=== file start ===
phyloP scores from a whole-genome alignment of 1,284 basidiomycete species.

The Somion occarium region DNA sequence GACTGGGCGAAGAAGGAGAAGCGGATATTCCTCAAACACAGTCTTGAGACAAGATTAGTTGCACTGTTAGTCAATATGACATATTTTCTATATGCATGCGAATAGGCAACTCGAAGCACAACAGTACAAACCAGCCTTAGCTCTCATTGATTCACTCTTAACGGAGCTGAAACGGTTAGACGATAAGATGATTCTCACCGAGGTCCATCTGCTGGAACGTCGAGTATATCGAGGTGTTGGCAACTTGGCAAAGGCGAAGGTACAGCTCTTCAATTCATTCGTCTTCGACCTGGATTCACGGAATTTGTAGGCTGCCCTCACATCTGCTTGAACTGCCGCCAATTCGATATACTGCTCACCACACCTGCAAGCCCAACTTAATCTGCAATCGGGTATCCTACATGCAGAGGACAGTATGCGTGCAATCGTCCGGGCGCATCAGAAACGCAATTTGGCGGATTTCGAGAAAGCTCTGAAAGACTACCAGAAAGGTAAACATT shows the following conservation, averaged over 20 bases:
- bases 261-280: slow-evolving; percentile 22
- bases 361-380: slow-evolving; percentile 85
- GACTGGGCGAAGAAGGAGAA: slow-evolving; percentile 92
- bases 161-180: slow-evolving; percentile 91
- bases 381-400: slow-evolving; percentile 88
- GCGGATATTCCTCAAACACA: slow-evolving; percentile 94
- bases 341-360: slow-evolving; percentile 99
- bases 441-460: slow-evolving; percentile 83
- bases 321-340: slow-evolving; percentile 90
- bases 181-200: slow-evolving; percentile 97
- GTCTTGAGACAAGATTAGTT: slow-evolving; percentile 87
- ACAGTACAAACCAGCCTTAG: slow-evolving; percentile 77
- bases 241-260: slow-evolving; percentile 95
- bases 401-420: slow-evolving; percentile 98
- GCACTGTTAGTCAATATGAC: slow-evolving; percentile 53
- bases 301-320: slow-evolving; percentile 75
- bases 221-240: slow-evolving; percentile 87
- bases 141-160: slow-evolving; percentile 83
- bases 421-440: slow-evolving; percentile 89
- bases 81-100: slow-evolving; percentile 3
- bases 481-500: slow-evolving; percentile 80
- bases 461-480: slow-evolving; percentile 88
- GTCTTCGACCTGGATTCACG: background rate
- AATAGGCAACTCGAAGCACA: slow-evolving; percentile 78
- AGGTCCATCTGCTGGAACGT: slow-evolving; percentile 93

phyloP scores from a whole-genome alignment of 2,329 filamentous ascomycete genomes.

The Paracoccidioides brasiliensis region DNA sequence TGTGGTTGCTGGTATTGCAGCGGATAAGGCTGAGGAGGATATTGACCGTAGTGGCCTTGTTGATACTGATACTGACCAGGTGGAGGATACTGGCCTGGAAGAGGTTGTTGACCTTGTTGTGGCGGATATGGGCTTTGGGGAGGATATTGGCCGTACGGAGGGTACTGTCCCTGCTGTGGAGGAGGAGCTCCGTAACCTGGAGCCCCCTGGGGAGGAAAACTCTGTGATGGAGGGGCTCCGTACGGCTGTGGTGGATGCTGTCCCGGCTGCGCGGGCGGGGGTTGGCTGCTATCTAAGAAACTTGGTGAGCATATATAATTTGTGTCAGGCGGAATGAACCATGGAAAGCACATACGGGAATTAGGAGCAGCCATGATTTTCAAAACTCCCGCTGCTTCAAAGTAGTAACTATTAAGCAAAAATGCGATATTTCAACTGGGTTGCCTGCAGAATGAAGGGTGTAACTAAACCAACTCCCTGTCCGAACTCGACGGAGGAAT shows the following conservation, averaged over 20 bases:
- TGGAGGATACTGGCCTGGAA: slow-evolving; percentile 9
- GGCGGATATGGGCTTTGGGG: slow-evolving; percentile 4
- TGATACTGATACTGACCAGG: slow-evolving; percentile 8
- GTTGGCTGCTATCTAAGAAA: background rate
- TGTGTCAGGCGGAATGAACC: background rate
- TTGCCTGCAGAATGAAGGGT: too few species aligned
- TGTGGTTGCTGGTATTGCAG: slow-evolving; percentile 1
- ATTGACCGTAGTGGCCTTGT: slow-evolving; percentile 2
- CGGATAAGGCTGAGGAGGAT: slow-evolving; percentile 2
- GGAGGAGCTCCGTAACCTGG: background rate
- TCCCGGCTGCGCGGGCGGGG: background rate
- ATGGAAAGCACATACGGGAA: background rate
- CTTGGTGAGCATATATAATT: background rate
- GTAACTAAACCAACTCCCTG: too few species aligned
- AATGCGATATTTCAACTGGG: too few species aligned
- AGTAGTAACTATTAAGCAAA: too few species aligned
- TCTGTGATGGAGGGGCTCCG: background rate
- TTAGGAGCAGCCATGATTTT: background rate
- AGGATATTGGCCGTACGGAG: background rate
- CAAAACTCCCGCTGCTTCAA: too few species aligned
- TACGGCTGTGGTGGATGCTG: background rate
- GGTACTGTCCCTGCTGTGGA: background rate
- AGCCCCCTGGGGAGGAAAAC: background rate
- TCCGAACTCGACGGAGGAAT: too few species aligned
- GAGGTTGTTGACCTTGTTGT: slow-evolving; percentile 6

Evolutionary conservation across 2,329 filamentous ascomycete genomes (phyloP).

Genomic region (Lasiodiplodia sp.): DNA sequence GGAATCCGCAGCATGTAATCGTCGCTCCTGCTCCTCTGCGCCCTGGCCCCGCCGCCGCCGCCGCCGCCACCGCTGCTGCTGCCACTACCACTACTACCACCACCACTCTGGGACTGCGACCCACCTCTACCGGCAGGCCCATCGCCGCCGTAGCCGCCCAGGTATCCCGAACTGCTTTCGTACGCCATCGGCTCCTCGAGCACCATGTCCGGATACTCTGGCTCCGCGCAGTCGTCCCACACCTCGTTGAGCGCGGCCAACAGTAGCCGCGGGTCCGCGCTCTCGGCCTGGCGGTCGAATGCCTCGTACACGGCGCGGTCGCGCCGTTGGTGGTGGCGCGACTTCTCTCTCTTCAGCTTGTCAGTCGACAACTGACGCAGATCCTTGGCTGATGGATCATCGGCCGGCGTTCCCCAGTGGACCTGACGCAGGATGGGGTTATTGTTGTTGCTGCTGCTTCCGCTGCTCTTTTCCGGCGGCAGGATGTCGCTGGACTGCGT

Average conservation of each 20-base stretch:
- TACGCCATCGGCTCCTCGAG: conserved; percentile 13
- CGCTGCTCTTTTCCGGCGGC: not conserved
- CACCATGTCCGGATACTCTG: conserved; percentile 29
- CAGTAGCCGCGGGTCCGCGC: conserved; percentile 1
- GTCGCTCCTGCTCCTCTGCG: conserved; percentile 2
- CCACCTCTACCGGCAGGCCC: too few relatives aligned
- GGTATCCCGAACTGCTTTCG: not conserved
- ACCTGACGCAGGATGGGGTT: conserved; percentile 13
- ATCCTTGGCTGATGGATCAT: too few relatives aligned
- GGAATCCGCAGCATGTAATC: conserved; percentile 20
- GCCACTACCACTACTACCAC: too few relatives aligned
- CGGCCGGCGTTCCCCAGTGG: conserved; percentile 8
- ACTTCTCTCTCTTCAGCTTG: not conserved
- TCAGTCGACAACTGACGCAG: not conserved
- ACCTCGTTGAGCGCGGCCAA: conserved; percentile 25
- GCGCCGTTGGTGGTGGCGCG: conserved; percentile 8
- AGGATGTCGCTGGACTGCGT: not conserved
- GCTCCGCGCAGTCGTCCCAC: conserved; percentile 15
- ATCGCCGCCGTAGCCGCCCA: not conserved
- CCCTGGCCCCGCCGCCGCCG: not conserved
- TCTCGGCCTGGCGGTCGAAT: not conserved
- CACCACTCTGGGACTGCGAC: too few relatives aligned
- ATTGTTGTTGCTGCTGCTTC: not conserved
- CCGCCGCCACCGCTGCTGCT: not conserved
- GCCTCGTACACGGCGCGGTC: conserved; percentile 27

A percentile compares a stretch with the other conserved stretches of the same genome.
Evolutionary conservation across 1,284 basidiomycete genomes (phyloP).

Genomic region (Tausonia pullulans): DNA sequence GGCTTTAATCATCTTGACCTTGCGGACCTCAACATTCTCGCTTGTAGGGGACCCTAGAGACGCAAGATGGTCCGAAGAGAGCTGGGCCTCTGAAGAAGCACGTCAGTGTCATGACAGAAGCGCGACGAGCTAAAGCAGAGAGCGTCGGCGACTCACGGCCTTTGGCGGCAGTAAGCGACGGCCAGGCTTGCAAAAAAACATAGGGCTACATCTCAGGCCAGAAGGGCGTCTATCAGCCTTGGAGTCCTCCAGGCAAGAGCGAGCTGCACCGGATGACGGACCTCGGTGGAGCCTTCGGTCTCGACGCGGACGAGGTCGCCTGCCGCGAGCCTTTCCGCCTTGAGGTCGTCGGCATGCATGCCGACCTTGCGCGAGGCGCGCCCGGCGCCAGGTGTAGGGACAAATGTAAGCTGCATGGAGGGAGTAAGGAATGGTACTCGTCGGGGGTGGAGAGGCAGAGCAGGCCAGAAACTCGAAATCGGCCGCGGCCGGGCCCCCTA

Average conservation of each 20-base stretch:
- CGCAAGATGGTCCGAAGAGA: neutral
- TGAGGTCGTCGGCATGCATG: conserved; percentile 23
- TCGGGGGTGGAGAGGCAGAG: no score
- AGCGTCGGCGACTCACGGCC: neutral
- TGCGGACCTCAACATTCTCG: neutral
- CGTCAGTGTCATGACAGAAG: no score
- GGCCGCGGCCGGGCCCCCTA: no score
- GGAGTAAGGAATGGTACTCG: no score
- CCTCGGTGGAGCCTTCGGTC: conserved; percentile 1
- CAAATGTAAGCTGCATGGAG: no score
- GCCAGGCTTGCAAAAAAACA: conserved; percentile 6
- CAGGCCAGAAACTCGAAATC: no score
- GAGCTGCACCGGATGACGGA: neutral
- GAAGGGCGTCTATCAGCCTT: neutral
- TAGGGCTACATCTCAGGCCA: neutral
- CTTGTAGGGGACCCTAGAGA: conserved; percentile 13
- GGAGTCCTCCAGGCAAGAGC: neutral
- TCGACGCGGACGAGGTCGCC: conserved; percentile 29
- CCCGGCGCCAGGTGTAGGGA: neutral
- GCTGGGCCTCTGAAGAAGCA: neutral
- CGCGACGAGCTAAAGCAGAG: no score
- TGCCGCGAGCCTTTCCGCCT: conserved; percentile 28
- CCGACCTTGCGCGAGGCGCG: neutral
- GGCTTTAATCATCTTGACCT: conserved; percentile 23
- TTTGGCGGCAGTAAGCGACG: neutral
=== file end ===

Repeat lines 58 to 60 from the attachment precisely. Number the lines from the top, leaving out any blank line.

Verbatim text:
- TACGCCATCGGCTCCTCGAG: conserved; percentile 13
- CGCTGCTCTTTTCCGGCGGC: not conserved
- CACCATGTCCGGATACTCTG: conserved; percentile 29